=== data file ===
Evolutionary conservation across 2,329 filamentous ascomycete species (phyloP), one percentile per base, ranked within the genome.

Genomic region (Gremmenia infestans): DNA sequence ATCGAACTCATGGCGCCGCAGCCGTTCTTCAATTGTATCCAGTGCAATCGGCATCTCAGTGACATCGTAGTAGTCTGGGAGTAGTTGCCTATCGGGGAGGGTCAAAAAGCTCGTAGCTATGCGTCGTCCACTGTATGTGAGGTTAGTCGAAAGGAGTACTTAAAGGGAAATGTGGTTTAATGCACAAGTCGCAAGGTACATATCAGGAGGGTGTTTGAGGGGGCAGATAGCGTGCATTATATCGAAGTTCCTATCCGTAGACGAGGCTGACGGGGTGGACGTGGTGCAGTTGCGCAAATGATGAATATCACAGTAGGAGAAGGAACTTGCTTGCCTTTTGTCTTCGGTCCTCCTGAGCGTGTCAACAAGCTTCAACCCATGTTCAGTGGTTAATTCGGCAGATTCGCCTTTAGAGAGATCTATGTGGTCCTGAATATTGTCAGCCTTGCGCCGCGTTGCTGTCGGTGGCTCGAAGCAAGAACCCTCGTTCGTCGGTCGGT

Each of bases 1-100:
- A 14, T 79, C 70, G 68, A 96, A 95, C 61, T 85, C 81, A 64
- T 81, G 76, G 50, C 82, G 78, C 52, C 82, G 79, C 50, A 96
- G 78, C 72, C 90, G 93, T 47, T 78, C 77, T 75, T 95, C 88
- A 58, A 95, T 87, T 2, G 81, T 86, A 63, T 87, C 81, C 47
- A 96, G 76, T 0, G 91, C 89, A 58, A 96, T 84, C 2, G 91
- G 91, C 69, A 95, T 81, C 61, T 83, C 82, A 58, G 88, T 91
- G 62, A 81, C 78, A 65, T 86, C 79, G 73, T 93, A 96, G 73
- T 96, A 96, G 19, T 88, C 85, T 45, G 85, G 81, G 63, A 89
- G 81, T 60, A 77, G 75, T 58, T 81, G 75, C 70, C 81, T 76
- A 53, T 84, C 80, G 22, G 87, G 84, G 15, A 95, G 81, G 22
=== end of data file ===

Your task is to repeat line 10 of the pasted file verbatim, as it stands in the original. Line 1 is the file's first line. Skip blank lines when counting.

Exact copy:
- G 62, A 81, C 78, A 65, T 86, C 79, G 73, T 93, A 96, G 73